By Jeanette Witherson.
London: Penguin Books, 1987.
ISBN # 0-14-010831-9
Comments by Bob Corbett
This imaginative and challenging volume is four vignettes which are vaguely ordered by the campaigns of Napoleon. The related short pieces are:
The novel is about what the title suggests: passion. The passion of war and the passion of love. Henry knows that passions are essentially lived. He tells us of his childhood:
I was happy but happy is an adult word. You don't have to ask a child about being happy, you see it. They are or they are not. Adults talk about being happy because largely they are not. Talking about it is the same as trying to catch the wind. Much easier to let it blow all over you. This is when I disagree with the philosophers. They talk about passionate things but there is no passion in them. Never talk happiness with a philosopher.
In the war the dominant passions were to survive and to escape. In order to cope with the likelihood of doing neither, the soldiers tended to create false worlds of nostalgia allowing them to escape into hope:
As the weeks wore on, we talked about going home and home stopped being a place where we quarrel as well as love. It stopped being a place where the fire goes out and there is usually some unpleasant job to be done. Home became the focus of joy and sense. We began to believe that we were fighting this war so that we could go home. To keep home safe, to keep home as we started to imagine it. Now that our hearts were gone there was no reliable organ to stem the steady tide of sentiment that stuck to our bayonets and fed our damp fires. There was nothing we wouldn't believe to get us through: God was on our side, the Russians were devils. Our wives depended on this war. France depended on this war. There was no alternative to this war.
And the heaviest lie? That we could go home and pick up where we had left off. That our hearts would be waiting behind the door with the fog.
Not all men are as fortunate as Ulysses.
But the greatest passion of the novel comes from Villanelle. She cannot sit still a moment. The world is her play toy and she can remain restricted by nothing at all. Her repeated words on the meaning of human existence are: "The cities of the interior are vast and do not lie on any map." She can be in the middle of some course of life and within seconds have a whim to drop it like a hot potato and take off on some new venture.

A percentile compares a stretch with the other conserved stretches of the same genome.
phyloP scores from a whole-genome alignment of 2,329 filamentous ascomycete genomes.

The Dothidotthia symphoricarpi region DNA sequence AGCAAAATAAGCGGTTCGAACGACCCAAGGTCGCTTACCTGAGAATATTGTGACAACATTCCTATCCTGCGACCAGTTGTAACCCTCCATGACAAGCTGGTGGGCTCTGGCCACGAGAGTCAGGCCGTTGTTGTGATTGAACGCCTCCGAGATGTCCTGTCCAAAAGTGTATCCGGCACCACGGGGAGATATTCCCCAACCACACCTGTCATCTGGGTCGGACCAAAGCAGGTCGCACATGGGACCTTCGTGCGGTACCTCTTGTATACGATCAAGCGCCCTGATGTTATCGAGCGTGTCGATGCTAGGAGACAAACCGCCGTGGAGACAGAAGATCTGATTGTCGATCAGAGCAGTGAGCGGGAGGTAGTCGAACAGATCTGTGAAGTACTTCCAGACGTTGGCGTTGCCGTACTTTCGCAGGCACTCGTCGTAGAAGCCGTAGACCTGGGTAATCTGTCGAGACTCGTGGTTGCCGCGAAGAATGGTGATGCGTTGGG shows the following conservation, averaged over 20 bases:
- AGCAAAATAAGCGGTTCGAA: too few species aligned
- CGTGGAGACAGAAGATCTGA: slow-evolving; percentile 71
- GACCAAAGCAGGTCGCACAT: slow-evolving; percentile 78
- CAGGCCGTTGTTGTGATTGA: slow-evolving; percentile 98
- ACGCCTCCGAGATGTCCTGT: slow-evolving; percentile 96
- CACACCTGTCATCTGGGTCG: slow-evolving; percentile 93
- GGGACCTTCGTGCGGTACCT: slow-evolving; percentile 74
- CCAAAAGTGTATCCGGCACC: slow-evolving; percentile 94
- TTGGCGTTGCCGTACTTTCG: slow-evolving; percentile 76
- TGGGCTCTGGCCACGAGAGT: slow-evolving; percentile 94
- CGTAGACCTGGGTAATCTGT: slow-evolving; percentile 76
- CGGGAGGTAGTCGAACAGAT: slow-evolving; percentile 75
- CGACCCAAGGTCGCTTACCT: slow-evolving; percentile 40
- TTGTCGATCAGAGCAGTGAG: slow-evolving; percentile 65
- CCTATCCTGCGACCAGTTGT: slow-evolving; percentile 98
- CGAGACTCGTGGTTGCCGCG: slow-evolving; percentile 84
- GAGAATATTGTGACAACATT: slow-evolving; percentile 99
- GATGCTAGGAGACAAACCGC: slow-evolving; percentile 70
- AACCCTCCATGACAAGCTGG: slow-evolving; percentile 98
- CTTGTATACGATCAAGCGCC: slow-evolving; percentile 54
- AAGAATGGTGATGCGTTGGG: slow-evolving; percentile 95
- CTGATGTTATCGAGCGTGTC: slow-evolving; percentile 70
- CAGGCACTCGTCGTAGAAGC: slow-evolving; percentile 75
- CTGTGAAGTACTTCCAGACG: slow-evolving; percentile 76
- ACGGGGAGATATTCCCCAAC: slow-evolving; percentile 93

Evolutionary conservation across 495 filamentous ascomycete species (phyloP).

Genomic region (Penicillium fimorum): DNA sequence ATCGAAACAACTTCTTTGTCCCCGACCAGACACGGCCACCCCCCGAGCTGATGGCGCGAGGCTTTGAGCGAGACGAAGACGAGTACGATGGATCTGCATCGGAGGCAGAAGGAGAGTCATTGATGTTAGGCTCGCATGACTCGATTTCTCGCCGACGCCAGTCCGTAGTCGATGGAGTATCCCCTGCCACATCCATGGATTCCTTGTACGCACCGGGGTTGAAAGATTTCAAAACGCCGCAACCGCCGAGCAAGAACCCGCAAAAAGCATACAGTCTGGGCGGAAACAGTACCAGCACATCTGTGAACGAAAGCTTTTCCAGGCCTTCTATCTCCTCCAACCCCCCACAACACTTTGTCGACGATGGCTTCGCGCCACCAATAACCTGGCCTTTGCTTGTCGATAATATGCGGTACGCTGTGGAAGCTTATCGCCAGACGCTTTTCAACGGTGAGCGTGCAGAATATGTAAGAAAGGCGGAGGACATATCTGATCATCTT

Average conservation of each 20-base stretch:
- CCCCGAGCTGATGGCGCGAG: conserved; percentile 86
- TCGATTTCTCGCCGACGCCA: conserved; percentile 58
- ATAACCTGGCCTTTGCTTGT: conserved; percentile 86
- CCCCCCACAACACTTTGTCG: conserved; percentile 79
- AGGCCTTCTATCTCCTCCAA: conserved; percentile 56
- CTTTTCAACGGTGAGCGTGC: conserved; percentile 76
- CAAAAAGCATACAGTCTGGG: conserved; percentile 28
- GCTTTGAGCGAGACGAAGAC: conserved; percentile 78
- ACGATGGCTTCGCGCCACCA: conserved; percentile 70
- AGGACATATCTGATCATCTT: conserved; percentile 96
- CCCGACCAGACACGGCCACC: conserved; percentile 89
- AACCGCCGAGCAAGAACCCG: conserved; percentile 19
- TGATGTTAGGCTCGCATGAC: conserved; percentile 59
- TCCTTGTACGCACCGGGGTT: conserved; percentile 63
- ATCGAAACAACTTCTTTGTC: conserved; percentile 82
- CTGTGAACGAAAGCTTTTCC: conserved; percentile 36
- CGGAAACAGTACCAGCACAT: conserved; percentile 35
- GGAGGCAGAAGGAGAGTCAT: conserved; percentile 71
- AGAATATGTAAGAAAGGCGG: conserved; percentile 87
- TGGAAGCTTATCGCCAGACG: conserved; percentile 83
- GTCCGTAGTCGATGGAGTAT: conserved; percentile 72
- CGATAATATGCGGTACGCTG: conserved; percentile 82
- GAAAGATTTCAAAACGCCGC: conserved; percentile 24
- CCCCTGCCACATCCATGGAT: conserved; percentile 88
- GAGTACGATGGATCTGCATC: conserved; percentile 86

The hardest of all her relationships is that with Henry. He falls desperately in love with her. She is, in some strange sense, in love with him as well, but it is a quite unconventional love in which she simply must pick up and leave when she needs. She calls him her brother and not lover, but when in the mood she leads him in passionate love. He can't bear this ambiguity and uncertainty and seems like a helpless puppy dog who must trail after her as he can. Villanelle's analysis of Henry is rather astonishing: "When passion comes late in life it is hard to bear." She was born as passion itself and has never found either reason or possibility to tame hers in the slightest iota.
This is a fascinating short volume and Villanelle may be the singly most liberated and passionate character I've ever read in fiction. My heart often ached for Henry; he was in over his depth and suffered all the time, yet was hopeless to turn from the unintended seduction of Villanelle's very being.
Jeanette Winterson was born in England in 1959. After a series of odd and strange jobs she went to Oxford to read English and became a novelist. This volume won the John Llewelyn Rhys Prize for 1987.Bob Corbett email@example.com
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